In December 2007, I suffered a heart attack, an event that changed my views on work, life and perspective. Out went the cigars and scotch, and in came a simpler life. The health episode unfortunately diverted attention from what is the only thing of consequence – the story.

In September 2008, I joined True Ventures as a venture partner. In 2014, I became a full partner of the firm.

My True (Ventures) Story:

My grandfather once told me, “Do not bank money, bank people.” I was a little boy then, who did not quite understand what he meant. His advice, however, stayed with me and is at the heart of this True story.

I first met Toni Schneider back in 2004 when I was researching my “The New Road To Riches” story for Business 2.0. It was back in the early days of Web 2.0 when everyone knew everyone. He was CEO of Oddpost, a start-up that was acquired by Yahoo. Toni, along with Oddpost co-founders Ethan Diamond and Iain Lamb, were featured on the cover of my beloved magazine. Toni introduced me to Tony Conrad, who become an instant friend.

In 2005, I was kicking around the idea of starting a new kind of a media company. I had gone around and met with a lot of venture capitalists in the valley, who gave me some stellar feedback and helped me craft a game plan. When I ran it by Tony and Toni, they suggested that perhaps it was time for me to meet with Phil Black and Jon Callaghan. The meeting was set.

It seems like a long time ago that I walked into the sparsely furnished Presidio offices of True Ventures. I was escorted into a cold conference room only to see Jon, Phil, Toni, and Tony sitting around the conference table. John Burke, who lives in Virginia, was the only team member not present. I had already said hello to Shea Di Donna and Braughm Ricke before walking into the room.

I guess it was time to start pitching my story to this group, who were, like me, venturing on a new journey. I opened my PowerBook, fired up the PowerPoint, and was getting ready to go through the whole pitch when Jon handed me an envelope, signed by all members of the True family. “Go make your dream come true,” he said. I did not look to see what was inside the envelope, but soon enough I took the first step into the roller coaster world of entrepreneurship.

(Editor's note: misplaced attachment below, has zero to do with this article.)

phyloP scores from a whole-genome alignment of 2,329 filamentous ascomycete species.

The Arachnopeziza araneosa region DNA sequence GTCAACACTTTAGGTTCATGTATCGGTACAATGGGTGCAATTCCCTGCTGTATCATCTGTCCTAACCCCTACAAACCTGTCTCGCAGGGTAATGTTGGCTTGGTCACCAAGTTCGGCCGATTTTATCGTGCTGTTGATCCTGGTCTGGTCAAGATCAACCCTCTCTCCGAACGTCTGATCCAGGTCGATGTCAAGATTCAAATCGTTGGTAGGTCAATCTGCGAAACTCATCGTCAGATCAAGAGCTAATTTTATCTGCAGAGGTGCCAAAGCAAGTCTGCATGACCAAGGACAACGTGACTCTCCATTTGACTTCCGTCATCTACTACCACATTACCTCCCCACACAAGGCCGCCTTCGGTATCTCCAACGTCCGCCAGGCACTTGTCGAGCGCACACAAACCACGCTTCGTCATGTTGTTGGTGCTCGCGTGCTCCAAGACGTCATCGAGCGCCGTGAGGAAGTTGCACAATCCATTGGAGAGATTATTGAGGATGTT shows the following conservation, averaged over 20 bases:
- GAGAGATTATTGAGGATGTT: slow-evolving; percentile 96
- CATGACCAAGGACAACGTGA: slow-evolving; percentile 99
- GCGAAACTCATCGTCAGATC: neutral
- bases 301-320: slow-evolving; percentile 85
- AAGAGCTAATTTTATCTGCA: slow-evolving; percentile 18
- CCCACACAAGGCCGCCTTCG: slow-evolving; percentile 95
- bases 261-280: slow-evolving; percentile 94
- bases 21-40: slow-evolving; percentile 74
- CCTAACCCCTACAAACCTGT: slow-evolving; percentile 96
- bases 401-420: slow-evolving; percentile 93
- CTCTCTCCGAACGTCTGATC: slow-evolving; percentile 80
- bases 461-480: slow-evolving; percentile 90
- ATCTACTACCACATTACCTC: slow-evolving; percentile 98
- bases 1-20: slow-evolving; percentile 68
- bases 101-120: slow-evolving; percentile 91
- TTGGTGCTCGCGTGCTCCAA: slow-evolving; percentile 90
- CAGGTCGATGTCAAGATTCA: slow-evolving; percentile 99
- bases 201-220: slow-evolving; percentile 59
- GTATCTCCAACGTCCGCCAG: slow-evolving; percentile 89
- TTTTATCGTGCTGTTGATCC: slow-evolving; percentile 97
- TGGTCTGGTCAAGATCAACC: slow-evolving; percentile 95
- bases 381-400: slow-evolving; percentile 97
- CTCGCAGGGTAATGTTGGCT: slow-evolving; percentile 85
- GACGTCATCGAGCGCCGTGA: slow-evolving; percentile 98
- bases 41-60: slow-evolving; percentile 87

Awards & Press:

  • Excellence in Journalism (Feature Writing (non-daily print) for Vinod’s Time) for 2000-2001 from SPJ, North California
  • The gold award from American Society of Business Publication Editors in the Individual Profile category for the February 13, 2001 cover story, “Vinod’s Time.” The piece discusses the role of Silicon Valley venture capitalist Vinod Khosla in helping create the optical networking industry and why he just may be the best venture capitalist on the planet.
  • Briefings Editor Lee Bruno, Senior Writers Michael Copeland and Om Malik, and Writer Chris Locke were recognized by American Society of Business Publication Editors in the Single News Article category for their September 1, 2001 “Enron’s Burnout.” The story examined Enron’s unique “hub and spoke” market system and concluded that Enron’s empire was a house of cards — a prediction that proved prescient when the energy giant filed for bankruptcy three months later.

I have often made appearances on several television shows such as Bloomberg, National Public Radio; BBC Television & Radio; CNN; CNBC and many Internet shows such as the Twit.tv. I am often quoted in several print and online publications as well. I write a column for Fast Company, Technovore.